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Sources Of Students’ Difficulties With Couples And Moments In Statics

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Conference

2010 Annual Conference & Exposition

Location

Louisville, Kentucky

Publication Date

June 20, 2010

Start Date

June 20, 2010

End Date

June 23, 2010

ISSN

2153-5965

Conference Session

Teaching Statics

Tagged Division

Mechanics

Page Count

13

Page Numbers

15.1074.1 - 15.1074.13

Permanent URL

https://peer.asee.org/16198

Download Count

55

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Paper Authors

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Lucas Passmore Pennsylvania State University-Altoona College

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Lucas Passmore is an Instructor in Engineering at Penn State Altoona. He completed his Ph.D. in Engineering Mechanics in 2009. He teaches introductory engineering courses and fundamental engineering mechanics courses. His primary research is in the semiconductor device physics field, and he is currently working on the incorporation of a design element to engineering technology strength of materials course.

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Thomas Litzinger Pennsylvania State University

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Tom Litzinger is Director of the Leonhard Center for the Enhancement of Engineering Education and a Professor of Mechanical Engineering at Penn State, where he has been on the faculty since 1985. His work in engineering education involves curricular reform, teaching and learning innovations, faculty development, and assessment. He teaches and conducts research in the areas of combustion and thermal sciences. He was selected as a Fellow of ASEE in 2008. He can be contacted at tal2@psu.edu.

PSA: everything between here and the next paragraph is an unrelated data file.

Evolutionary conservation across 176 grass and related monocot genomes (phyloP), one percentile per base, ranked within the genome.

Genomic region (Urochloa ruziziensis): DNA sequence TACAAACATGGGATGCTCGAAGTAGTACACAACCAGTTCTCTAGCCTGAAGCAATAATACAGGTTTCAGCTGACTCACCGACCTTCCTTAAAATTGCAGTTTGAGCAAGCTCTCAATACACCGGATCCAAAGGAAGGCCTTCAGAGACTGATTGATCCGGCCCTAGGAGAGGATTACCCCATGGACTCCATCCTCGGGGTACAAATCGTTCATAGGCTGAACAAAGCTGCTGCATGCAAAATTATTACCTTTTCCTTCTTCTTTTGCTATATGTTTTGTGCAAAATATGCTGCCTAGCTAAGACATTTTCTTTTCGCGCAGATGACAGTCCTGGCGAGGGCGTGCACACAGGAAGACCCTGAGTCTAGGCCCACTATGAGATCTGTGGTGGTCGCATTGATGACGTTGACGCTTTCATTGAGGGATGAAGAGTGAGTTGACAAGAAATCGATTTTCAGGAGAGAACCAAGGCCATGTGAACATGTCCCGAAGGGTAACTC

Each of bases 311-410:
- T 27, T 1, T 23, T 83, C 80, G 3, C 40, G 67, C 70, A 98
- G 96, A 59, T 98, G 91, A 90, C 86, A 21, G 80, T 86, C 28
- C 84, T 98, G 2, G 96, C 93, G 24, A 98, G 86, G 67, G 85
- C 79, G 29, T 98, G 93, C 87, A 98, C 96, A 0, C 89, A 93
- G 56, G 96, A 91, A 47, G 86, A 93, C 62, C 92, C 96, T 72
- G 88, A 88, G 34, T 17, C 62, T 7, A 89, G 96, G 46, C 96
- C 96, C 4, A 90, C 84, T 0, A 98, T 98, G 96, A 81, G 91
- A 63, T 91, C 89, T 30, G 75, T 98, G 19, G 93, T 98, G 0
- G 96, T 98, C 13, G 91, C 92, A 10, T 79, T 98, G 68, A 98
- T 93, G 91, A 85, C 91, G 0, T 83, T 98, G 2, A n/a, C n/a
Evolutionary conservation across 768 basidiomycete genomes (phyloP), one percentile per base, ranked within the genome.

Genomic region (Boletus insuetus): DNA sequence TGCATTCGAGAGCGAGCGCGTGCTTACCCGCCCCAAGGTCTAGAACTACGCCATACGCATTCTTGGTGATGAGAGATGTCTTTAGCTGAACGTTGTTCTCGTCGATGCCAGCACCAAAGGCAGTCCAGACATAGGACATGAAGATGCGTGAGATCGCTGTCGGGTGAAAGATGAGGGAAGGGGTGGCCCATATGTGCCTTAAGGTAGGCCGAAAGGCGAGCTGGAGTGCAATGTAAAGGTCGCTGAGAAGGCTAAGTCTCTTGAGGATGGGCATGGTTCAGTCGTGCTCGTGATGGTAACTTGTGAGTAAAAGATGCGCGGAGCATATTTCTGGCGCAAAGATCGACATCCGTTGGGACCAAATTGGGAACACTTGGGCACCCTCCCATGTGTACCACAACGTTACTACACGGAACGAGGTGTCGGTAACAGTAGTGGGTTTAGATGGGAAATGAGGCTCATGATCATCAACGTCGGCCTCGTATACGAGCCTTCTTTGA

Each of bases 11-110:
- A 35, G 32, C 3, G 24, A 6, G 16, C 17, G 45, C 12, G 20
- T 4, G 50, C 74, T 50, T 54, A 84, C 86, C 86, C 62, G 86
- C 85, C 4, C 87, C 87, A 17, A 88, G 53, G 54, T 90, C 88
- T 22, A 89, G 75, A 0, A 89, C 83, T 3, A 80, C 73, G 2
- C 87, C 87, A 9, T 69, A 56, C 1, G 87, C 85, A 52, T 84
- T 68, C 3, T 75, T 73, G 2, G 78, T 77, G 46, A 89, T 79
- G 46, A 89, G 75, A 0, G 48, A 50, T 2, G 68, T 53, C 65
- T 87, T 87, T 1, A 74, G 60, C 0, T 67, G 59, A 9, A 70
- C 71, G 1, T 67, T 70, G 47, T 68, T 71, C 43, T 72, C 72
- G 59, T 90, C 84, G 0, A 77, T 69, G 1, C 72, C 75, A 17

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Christine B. Masters Pennsylvania State University

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Christine B. Masters is an Assistant Professor of Engineering Science and Mechanics at The Pennsylvania State University. She earned a PhD from Penn State in 1992.She has been teaching introductory mechanics courses for more than 10 years, training the department graduate teaching assistants for 7 years, coordinating the Engineering Science Honors Program undergraduate advising efforts for 5 years and currently participates in a variety of engineering educational research initiatives.

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Stephen Turns Pennsylvania State University

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Stephen R. Turns, professor of mechanical engineering, joined the faculty of The Pennsylvania State University in 1979. His research interests include combustion-generated air pollution, other combustion-related topics, and engineering education pedagogy. He is the author of three student-centered textbooks in combustion and thermal-sciences. He received degrees in mechanical engineering from Penn State (B.S. in 1970), Wayne State University (M.S. in 1975), and the University of Wisconsin-Madison (Ph.D. in 1979). He can be contacted at srt@psu.edu.

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Peggy Van Meter Pennsylvania State University

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Peggy Van Meter is an Associate Professor of Education within the Educational Psychology program at Penn State where she has been on the faculty since 1996. Her research includes studies of the strategic and meta-cognitive processes that learners use to integrate multiple representations and acquire knowledge that will transfer and be useful in problem solving. She can be contacted at pnv1@psu.edu.

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Carla Firetto Pennsylvania State University

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Carla Firetto is a PhD student in Educational Psychology at Penn State. Before working on her PhD, she earned a B.A. degree from Thiel College in Psychology and Sociology. Her primary research focus is the comprehension and integration of multiple texts. She can be contacted at cmf270@psu.edu.

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Sarah Zappe Pennsylvania State University